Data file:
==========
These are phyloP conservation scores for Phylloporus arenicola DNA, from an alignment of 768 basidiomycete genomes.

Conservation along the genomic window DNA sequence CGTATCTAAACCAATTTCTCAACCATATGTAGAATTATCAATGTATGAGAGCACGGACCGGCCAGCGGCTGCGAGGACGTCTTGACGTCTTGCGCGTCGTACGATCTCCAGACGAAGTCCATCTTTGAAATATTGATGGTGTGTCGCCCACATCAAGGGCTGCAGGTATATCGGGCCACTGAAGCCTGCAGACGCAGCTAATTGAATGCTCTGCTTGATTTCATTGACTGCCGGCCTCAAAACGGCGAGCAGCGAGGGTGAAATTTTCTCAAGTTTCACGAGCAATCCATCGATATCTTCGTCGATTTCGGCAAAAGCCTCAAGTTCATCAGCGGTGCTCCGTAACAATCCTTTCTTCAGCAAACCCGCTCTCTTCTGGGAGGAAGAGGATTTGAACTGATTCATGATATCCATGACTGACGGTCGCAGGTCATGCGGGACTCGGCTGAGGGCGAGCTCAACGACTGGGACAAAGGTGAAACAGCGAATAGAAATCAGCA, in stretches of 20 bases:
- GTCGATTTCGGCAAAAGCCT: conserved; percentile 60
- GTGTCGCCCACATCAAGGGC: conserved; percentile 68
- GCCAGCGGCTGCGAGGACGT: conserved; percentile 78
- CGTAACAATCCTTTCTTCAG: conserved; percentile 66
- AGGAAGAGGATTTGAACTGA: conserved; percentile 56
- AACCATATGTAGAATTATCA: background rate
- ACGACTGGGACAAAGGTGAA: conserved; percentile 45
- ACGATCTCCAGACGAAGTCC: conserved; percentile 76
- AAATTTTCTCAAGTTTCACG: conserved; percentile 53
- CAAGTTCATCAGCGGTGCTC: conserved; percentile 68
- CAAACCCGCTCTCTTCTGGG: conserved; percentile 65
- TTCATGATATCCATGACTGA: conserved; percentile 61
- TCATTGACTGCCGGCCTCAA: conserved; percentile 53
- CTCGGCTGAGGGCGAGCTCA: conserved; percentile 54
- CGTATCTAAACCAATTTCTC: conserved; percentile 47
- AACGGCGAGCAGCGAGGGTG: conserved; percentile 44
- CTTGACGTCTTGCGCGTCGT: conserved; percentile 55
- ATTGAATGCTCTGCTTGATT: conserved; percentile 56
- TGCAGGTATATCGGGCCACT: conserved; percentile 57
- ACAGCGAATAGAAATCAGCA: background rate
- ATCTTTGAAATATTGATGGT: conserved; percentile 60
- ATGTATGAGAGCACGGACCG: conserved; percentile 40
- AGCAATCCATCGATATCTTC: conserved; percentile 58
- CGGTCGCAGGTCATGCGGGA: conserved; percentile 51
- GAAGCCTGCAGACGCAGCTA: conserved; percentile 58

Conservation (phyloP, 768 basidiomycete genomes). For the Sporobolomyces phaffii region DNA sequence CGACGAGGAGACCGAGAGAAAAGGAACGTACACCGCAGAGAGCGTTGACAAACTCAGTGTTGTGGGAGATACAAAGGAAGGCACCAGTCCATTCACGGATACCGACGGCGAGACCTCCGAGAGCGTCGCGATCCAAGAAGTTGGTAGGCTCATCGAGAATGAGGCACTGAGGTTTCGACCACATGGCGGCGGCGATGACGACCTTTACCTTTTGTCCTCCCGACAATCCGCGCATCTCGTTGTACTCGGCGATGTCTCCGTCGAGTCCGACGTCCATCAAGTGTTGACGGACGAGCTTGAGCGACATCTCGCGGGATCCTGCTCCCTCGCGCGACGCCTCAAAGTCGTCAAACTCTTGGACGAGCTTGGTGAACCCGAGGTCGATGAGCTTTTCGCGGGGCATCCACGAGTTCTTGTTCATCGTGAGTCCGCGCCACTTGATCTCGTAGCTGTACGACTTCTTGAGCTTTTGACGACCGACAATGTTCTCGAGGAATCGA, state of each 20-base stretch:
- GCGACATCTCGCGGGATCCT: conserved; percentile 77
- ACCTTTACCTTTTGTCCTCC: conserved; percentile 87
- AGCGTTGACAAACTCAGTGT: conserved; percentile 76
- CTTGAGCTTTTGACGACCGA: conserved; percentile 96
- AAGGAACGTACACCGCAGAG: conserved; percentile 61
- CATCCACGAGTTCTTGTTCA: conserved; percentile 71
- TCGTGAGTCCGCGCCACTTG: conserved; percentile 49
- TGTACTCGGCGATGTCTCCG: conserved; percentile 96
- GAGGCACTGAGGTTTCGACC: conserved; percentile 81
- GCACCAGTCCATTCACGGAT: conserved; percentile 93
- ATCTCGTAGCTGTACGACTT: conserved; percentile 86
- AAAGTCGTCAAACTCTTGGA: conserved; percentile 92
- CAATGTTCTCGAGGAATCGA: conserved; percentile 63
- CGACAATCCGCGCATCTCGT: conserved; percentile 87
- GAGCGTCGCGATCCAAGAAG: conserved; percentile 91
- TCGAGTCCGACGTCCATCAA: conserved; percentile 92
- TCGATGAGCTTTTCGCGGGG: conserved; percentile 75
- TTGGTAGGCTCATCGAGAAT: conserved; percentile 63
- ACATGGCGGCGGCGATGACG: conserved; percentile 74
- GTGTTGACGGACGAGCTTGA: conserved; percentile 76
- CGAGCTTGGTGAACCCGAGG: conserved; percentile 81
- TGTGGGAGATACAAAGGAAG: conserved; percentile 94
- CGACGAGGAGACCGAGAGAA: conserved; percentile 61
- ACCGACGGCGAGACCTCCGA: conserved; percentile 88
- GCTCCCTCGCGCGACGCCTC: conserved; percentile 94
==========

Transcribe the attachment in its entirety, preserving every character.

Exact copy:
These are phyloP conservation scores for Phylloporus arenicola DNA, from an alignment of 768 basidiomycete genomes.

Conservation along the genomic window DNA sequence CGTATCTAAACCAATTTCTCAACCATATGTAGAATTATCAATGTATGAGAGCACGGACCGGCCAGCGGCTGCGAGGACGTCTTGACGTCTTGCGCGTCGTACGATCTCCAGACGAAGTCCATCTTTGAAATATTGATGGTGTGTCGCCCACATCAAGGGCTGCAGGTATATCGGGCCACTGAAGCCTGCAGACGCAGCTAATTGAATGCTCTGCTTGATTTCATTGACTGCCGGCCTCAAAACGGCGAGCAGCGAGGGTGAAATTTTCTCAAGTTTCACGAGCAATCCATCGATATCTTCGTCGATTTCGGCAAAAGCCTCAAGTTCATCAGCGGTGCTCCGTAACAATCCTTTCTTCAGCAAACCCGCTCTCTTCTGGGAGGAAGAGGATTTGAACTGATTCATGATATCCATGACTGACGGTCGCAGGTCATGCGGGACTCGGCTGAGGGCGAGCTCAACGACTGGGACAAAGGTGAAACAGCGAATAGAAATCAGCA, in stretches of 20 bases:
- GTCGATTTCGGCAAAAGCCT: conserved; percentile 60
- GTGTCGCCCACATCAAGGGC: conserved; percentile 68
- GCCAGCGGCTGCGAGGACGT: conserved; percentile 78
- CGTAACAATCCTTTCTTCAG: conserved; percentile 66
- AGGAAGAGGATTTGAACTGA: conserved; percentile 56
- AACCATATGTAGAATTATCA: background rate
- ACGACTGGGACAAAGGTGAA: conserved; percentile 45
- ACGATCTCCAGACGAAGTCC: conserved; percentile 76
- AAATTTTCTCAAGTTTCACG: conserved; percentile 53
- CAAGTTCATCAGCGGTGCTC: conserved; percentile 68
- CAAACCCGCTCTCTTCTGGG: conserved; percentile 65
- TTCATGATATCCATGACTGA: conserved; percentile 61
- TCATTGACTGCCGGCCTCAA: conserved; percentile 53
- CTCGGCTGAGGGCGAGCTCA: conserved; percentile 54
- CGTATCTAAACCAATTTCTC: conserved; percentile 47
- AACGGCGAGCAGCGAGGGTG: conserved; percentile 44
- CTTGACGTCTTGCGCGTCGT: conserved; percentile 55
- ATTGAATGCTCTGCTTGATT: conserved; percentile 56
- TGCAGGTATATCGGGCCACT: conserved; percentile 57
- ACAGCGAATAGAAATCAGCA: background rate
- ATCTTTGAAATATTGATGGT: conserved; percentile 60
- ATGTATGAGAGCACGGACCG: conserved; percentile 40
- AGCAATCCATCGATATCTTC: conserved; percentile 58
- CGGTCGCAGGTCATGCGGGA: conserved; percentile 51
- GAAGCCTGCAGACGCAGCTA: conserved; percentile 58

Conservation (phyloP, 768 basidiomycete genomes). For the Sporobolomyces phaffii region DNA sequence CGACGAGGAGACCGAGAGAAAAGGAACGTACACCGCAGAGAGCGTTGACAAACTCAGTGTTGTGGGAGATACAAAGGAAGGCACCAGTCCATTCACGGATACCGACGGCGAGACCTCCGAGAGCGTCGCGATCCAAGAAGTTGGTAGGCTCATCGAGAATGAGGCACTGAGGTTTCGACCACATGGCGGCGGCGATGACGACCTTTACCTTTTGTCCTCCCGACAATCCGCGCATCTCGTTGTACTCGGCGATGTCTCCGTCGAGTCCGACGTCCATCAAGTGTTGACGGACGAGCTTGAGCGACATCTCGCGGGATCCTGCTCCCTCGCGCGACGCCTCAAAGTCGTCAAACTCTTGGACGAGCTTGGTGAACCCGAGGTCGATGAGCTTTTCGCGGGGCATCCACGAGTTCTTGTTCATCGTGAGTCCGCGCCACTTGATCTCGTAGCTGTACGACTTCTTGAGCTTTTGACGACCGACAATGTTCTCGAGGAATCGA, state of each 20-base stretch:
- GCGACATCTCGCGGGATCCT: conserved; percentile 77
- ACCTTTACCTTTTGTCCTCC: conserved; percentile 87
- AGCGTTGACAAACTCAGTGT: conserved; percentile 76
- CTTGAGCTTTTGACGACCGA: conserved; percentile 96
- AAGGAACGTACACCGCAGAG: conserved; percentile 61
- CATCCACGAGTTCTTGTTCA: conserved; percentile 71
- TCGTGAGTCCGCGCCACTTG: conserved; percentile 49
- TGTACTCGGCGATGTCTCCG: conserved; percentile 96
- GAGGCACTGAGGTTTCGACC: conserved; percentile 81
- GCACCAGTCCATTCACGGAT: conserved; percentile 93
- ATCTCGTAGCTGTACGACTT: conserved; percentile 86
- AAAGTCGTCAAACTCTTGGA: conserved; percentile 92
- CAATGTTCTCGAGGAATCGA: conserved; percentile 63
- CGACAATCCGCGCATCTCGT: conserved; percentile 87
- GAGCGTCGCGATCCAAGAAG: conserved; percentile 91
- TCGAGTCCGACGTCCATCAA: conserved; percentile 92
- TCGATGAGCTTTTCGCGGGG: conserved; percentile 75
- TTGGTAGGCTCATCGAGAAT: conserved; percentile 63
- ACATGGCGGCGGCGATGACG: conserved; percentile 74
- GTGTTGACGGACGAGCTTGA: conserved; percentile 76
- CGAGCTTGGTGAACCCGAGG: conserved; percentile 81
- TGTGGGAGATACAAAGGAAG: conserved; percentile 94
- CGACGAGGAGACCGAGAGAA: conserved; percentile 61
- ACCGACGGCGAGACCTCCGA: conserved; percentile 88
- GCTCCCTCGCGCGACGCCTC: conserved; percentile 94